A Midwife for Love

Combining metta and the reflection on impermanence

Taken separately, both metta, the step by step development of loving kindness, and regular reflections on impermanence have the potential to bring us a keen sense of the preciousness of life, a kind of fearlessness, and greater generosity. When they are combined though, their power is increased even more.


I’ve not heard this talked about elsewhere, although I’m sure people do it.  Perhaps in the course of their lives people are reminded of the transience and uncertainty of our time here.  Then, naturally, metta flows more abundantly.

What I’d like to suggest here is that we don’t wait until ‘life happens to us’, but that we consciously and regularly choose to combine these two meditations. If we do this, we can find an increased depth, clarity, and vigor to our practice.

I know people avoid the meditation on impermanence.  It can elicit so much fear, and anticipated sadness, but this is just the initial response to these reflections, the ‘first gate’, if you will, and if we stop there, we’ll never know the benefits of clearly seeing this truth.

Recognizing that our lives here, like this, is for this one time only, and that none of us knows now long we have here, this cuts so much pettiness, and hesitation; it has us completely give what we have, holding nothing back, and it has the potential to really awaken our gratitude and wonder at being alive.

I’ve taken to thinking of the knowledge of impermanence for this reason as a midwife for love.

When we bring metta together with the awareness this aspect of our being here, the pure feeling flows more easily, and abundantly.  We recognize that we have no time to lose, to small mindedness, or to holding onto any unforgiveness. Recalling impermanence awakens generosity, such that metta really shines forth from us powerfully.

There’s a passage in the book, ‘A Monk in the World’, by Wayne Teasdale, where he describes a home-sanctuary made by a married couple with children. He describe how one man’s young son would often join him during his hour of prayer and meditation, climb onto his lap, and sleep peacefully during that time.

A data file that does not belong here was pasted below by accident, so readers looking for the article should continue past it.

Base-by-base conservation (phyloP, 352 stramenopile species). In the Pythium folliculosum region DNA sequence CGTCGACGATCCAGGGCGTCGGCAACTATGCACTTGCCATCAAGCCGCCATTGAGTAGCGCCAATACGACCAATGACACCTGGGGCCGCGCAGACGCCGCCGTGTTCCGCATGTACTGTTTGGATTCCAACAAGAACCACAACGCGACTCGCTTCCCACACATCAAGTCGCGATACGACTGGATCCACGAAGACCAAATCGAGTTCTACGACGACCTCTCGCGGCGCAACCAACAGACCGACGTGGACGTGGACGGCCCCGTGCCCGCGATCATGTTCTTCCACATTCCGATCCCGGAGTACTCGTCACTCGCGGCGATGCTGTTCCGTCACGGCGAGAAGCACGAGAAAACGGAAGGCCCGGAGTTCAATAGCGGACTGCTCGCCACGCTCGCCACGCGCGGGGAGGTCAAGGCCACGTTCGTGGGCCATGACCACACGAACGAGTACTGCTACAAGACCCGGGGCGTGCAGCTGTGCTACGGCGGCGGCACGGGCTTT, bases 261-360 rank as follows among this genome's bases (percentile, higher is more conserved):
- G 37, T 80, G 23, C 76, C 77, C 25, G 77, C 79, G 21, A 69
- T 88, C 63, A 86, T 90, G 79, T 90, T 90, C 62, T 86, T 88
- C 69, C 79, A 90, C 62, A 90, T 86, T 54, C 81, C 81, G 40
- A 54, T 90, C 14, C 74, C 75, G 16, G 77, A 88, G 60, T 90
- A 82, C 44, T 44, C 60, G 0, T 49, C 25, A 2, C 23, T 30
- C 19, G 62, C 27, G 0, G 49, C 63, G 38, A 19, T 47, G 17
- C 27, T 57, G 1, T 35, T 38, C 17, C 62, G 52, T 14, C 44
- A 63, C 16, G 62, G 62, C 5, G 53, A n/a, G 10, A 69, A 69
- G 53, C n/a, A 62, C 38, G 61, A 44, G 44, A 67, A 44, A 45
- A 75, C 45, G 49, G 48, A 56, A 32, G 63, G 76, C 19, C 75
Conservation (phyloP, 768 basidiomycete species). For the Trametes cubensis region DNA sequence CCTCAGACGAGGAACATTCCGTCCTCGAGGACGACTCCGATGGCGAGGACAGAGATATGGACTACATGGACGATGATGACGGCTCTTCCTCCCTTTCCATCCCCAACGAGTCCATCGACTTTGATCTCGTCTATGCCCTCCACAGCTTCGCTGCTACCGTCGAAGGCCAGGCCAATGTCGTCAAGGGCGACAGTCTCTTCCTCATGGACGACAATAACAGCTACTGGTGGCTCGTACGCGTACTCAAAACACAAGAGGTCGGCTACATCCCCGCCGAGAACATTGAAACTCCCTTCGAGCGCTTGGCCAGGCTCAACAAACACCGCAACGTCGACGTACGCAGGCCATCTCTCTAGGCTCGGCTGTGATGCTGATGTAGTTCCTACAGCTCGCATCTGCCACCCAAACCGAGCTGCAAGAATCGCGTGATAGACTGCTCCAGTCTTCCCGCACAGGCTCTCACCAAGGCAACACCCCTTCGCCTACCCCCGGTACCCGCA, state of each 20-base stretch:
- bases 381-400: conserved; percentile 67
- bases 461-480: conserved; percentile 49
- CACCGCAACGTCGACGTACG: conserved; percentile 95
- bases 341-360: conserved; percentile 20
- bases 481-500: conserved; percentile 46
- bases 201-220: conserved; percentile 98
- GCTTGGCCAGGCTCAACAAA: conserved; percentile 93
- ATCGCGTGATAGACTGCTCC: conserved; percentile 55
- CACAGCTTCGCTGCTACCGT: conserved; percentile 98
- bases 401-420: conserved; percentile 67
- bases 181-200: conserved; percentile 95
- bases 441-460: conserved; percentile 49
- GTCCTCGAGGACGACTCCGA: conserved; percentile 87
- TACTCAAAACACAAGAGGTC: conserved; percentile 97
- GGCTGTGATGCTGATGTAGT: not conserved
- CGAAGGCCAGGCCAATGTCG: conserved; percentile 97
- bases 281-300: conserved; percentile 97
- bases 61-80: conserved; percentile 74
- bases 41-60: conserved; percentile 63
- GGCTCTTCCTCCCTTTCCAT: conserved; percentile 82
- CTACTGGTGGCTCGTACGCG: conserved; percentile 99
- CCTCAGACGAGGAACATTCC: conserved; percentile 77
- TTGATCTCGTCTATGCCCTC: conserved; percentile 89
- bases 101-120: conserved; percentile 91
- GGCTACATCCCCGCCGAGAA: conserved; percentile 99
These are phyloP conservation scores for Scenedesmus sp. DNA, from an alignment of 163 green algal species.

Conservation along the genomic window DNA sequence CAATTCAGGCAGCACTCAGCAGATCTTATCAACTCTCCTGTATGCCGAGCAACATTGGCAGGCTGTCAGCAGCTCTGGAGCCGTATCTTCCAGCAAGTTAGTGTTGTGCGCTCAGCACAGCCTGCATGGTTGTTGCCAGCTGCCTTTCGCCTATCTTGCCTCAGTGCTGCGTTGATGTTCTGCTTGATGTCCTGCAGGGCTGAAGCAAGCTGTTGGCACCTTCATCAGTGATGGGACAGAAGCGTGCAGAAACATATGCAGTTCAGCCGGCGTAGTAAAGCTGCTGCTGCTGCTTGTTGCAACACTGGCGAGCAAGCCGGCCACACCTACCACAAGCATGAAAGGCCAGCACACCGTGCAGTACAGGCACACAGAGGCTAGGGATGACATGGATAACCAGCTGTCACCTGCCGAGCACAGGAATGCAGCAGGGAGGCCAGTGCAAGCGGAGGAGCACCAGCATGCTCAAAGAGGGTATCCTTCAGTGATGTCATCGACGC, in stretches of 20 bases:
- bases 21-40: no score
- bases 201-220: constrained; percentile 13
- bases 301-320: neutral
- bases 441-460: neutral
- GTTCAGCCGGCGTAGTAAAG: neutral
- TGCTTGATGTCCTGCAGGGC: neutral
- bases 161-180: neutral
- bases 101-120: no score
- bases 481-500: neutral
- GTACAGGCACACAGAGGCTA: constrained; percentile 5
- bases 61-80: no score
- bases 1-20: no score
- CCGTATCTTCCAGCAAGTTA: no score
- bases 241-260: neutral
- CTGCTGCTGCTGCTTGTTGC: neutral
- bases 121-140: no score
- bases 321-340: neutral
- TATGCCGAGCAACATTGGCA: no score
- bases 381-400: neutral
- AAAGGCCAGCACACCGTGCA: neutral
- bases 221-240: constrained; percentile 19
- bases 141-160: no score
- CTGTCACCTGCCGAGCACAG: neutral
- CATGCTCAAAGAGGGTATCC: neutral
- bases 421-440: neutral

I can only relate to this from remembering the young children I taught for a number of years in Taiwan. With this image of a young child resting on my lap during meditation, when I cultivate metta, I know something of what good parents and guardians all wish for their children. The feeling is very pure, abundant, and perfectly clear.

There’s a fragility to being a parent or guardian. One never knows what kind of world a loved one will meet, or how long we will be able to be there for them. This is a model, then, for all our relationships. We never know how long we have.

As a thought experiment – if we think that this may be the last time we see or can pray for our friend or family member, that either we, or they may not be here tomorrow, or next week, or next month, it awakens our very best nature. We spontaneously offer the best kinds of prayers for their happiness. And if we should be so fortunate to see and talk with them again, this kind of pure motivation is sure to find expression in our speaking, and actions.

Just as they say with the Lam-Rim, or Stages of the Path teachings, we have to have some sense of the advantages of any practice before we whole- heartedly take it up. When it comes to the meditation on loving kindness, people usually don’t need much convincing.  Recalling impermanence, though, is another matter. It’s usually avoided if at all possible. This is only because we haven’t glimpsed the advantages of keeping this in view. Once we do, it’s natural to make this a regular part of practice.

Love, naturally, without needing to be told, wants to reach perfection in us.  That is what we would call it’s fulfillment, and even though this ideal often seems so far from where we are, when I take up the practice with the awareness of my mortality, I begin to taste that very fulfillment of love.

We have to give ourselves completely.  This is the only thing that makes sense to me now. This is what brings the greatest reward.

From The Wisdom of Impermanence